In 1942, Sadie Gault is eighteen and living with her parents amid the horrors of the Kraków Ghetto during World War II. When the Nazis liquidate the ghetto, Sadie and her pregnant mother are forced to seek refuge in the perilous sewers beneath the city. One day Sadie looks up through a grate and sees a girl about her own age buying flowers.
Ella Stepanek is an affluent Polish girl living a life of relative ease with her stepmother, who has developed close alliances with the occupying Germans. Scorned by her friends and longing for her fiancé, who has gone off to war, Ella wanders Kraków restlessly. While on an errand in the market, she catches a glimpse of something moving beneath a grate in the street. Upon closer inspection, she realises it’s a girl hiding.
Ella begins to aid Sadie and the two become close, but as the dangers of the war worsen, their lives are set on a collision course that will test them in the face of overwhelming odds. Inspired by harrowing true stories, The Woman with the Blue Star is an emotional testament to the power of friendship and the extraordinary strength of the human will to survive.
Prior to becoming a writer, New York Times bestselling author Pam Jenoff worked at the Pentagon and as a diplomat for the US State Department handling Holocaust issues in Poland. This experience was invaluable for her writing, helping her to craft a number of meticulously researched and richly imagined novels set during the war, such as The Orphan’s Tale and The Kommandant’s Girl. Now she’s back with The Woman with the Blue Star, a gripping tale of burgeoning friendship and unfathomable hardship, and I have to admit, this might just be her best book yet.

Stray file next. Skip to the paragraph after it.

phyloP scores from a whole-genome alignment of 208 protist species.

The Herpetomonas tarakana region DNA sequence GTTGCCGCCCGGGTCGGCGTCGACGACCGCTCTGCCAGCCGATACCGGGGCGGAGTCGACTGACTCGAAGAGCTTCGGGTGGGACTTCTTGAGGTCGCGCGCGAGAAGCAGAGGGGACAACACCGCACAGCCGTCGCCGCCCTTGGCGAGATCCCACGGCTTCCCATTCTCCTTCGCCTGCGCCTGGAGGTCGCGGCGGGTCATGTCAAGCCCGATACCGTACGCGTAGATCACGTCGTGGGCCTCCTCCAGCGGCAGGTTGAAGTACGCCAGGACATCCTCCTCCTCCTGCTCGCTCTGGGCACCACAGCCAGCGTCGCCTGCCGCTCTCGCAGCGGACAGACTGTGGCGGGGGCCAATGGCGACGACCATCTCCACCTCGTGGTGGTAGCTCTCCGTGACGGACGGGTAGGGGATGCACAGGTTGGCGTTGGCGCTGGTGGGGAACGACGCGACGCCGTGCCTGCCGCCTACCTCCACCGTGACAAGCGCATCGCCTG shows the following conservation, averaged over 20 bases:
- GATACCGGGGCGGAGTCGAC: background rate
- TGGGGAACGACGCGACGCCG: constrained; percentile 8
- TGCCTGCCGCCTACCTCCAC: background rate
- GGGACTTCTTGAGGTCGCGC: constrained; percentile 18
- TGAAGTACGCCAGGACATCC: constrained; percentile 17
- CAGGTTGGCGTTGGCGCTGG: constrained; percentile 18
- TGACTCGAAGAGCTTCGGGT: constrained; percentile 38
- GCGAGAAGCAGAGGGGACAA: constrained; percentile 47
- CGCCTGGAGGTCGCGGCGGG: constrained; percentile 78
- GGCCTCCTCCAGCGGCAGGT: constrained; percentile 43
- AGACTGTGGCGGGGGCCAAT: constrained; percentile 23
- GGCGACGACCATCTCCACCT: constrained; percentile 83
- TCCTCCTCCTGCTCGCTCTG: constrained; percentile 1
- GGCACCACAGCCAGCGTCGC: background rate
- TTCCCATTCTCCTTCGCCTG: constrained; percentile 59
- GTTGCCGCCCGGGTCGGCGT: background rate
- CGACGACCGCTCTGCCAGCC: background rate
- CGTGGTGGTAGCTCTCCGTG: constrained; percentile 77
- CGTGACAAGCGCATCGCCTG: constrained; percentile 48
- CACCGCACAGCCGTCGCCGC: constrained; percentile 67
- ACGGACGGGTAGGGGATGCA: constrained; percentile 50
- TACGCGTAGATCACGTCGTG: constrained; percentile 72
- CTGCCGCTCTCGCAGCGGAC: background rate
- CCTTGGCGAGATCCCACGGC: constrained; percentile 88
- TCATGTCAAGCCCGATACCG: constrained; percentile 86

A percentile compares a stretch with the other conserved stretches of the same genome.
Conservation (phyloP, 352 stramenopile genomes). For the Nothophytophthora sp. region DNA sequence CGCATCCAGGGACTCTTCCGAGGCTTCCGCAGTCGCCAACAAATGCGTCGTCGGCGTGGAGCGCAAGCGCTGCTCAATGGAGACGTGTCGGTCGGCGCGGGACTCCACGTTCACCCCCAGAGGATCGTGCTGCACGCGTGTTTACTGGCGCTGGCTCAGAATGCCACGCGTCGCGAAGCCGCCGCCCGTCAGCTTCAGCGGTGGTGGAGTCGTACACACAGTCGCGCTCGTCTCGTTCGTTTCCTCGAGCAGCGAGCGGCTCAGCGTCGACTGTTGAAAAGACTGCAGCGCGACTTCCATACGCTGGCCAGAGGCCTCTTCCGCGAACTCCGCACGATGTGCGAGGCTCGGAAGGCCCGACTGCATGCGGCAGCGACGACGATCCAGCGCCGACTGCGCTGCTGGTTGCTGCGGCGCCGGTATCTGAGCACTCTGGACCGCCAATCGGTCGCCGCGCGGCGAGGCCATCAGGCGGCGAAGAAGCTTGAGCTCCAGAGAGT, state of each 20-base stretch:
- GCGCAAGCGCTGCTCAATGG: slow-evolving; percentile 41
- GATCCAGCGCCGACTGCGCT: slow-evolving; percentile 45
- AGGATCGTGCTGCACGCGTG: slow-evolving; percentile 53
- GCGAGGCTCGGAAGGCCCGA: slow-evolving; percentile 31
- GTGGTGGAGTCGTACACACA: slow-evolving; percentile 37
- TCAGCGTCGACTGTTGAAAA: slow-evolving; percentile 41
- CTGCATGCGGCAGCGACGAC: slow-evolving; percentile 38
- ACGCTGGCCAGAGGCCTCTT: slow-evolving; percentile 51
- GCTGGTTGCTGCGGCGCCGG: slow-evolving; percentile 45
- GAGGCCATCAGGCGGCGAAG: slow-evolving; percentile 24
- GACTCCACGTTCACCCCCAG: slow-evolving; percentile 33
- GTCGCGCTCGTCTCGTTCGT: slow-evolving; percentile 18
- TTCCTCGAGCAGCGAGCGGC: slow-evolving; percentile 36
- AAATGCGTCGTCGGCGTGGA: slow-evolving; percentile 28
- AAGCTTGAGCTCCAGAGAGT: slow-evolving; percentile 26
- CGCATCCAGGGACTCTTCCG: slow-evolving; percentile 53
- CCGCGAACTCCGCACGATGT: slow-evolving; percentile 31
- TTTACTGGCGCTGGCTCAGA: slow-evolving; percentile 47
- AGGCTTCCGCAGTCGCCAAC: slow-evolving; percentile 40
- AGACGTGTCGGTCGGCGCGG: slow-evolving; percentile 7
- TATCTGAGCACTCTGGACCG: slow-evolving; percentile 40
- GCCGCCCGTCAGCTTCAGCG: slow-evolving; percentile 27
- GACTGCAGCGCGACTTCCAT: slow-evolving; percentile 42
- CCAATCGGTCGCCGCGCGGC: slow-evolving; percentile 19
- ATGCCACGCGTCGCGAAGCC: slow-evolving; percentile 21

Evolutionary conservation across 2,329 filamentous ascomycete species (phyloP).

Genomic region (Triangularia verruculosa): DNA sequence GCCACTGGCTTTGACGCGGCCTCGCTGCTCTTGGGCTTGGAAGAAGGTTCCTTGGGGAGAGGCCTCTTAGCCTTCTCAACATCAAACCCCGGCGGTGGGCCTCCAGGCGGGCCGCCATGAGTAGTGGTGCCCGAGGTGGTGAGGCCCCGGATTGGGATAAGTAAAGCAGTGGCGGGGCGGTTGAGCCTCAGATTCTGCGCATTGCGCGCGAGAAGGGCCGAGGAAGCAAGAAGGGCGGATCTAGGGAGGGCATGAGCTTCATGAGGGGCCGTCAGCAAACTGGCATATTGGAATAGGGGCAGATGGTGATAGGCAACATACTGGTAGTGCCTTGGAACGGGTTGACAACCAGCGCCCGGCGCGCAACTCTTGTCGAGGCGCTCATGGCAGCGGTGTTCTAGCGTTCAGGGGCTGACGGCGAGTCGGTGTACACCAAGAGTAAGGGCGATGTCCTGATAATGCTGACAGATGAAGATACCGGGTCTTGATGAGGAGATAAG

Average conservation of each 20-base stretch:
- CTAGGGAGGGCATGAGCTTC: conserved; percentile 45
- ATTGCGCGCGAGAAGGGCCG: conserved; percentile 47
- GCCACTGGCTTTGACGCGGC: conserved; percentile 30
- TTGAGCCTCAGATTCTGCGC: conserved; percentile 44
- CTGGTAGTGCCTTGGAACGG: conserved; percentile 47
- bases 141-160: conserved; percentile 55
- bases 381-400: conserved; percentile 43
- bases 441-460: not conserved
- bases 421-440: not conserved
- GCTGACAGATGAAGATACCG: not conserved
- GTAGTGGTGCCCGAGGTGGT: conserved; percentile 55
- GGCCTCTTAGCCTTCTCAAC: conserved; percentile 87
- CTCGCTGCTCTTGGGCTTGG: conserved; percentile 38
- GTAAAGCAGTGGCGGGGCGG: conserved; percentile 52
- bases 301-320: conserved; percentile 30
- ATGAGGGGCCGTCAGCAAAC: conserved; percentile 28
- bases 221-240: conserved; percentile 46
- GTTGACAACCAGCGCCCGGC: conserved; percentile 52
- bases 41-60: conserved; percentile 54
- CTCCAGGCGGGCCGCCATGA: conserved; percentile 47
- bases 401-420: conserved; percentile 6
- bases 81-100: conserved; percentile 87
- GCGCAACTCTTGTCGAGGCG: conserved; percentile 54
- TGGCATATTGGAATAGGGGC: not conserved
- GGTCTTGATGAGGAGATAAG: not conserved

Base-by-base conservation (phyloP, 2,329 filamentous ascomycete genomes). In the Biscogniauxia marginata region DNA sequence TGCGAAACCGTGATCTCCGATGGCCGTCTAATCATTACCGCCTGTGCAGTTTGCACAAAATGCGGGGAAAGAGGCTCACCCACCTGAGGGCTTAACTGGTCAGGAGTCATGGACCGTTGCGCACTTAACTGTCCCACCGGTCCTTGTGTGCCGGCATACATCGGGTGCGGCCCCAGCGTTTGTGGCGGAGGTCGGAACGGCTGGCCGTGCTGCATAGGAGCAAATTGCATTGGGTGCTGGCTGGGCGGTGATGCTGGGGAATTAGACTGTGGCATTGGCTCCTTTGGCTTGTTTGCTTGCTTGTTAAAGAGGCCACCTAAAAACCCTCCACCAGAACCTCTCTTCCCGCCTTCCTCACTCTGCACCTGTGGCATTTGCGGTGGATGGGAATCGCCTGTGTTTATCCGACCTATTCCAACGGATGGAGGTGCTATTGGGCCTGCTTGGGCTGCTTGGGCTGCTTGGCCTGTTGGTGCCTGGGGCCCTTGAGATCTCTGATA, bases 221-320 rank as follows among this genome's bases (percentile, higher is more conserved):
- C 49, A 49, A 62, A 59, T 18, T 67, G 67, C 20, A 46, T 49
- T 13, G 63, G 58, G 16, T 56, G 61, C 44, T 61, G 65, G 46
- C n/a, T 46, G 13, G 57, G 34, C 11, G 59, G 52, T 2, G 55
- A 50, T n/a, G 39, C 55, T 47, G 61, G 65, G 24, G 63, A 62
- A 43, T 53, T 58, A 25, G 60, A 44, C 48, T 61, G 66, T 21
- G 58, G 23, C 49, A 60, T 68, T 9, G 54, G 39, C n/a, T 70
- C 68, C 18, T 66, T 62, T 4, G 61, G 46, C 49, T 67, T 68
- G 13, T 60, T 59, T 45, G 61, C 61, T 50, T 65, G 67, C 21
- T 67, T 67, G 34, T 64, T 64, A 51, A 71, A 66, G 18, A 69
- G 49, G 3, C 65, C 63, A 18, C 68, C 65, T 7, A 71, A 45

While the two protagonists, Sadie and Ella, are fictitious, The Woman with the Blue Star is inspired by the true stories of those who hid in underground sewerage systems during WWII – and those who risked everything to help them. The two young women form a beautiful yet dangerous friendship that is poignantly brought to life here. The narrative alternates between both their voices, portraying the vastly different lives of those trapped within occupied Kraków.
This novel had me racing to get to the end, which was both unexpected and incredibly powerful. Jenoff has mastered the art of the plot twist – I gasped a few times when reading this, and that doesn’t happen often.
The Woman with the Blue Star is the perfect read for fans of WWII historical fiction, or anyone who enjoys moving tales of strong female friendship which are put to the ultimate test. Another incredible story from bestselling author Pam Jenoff.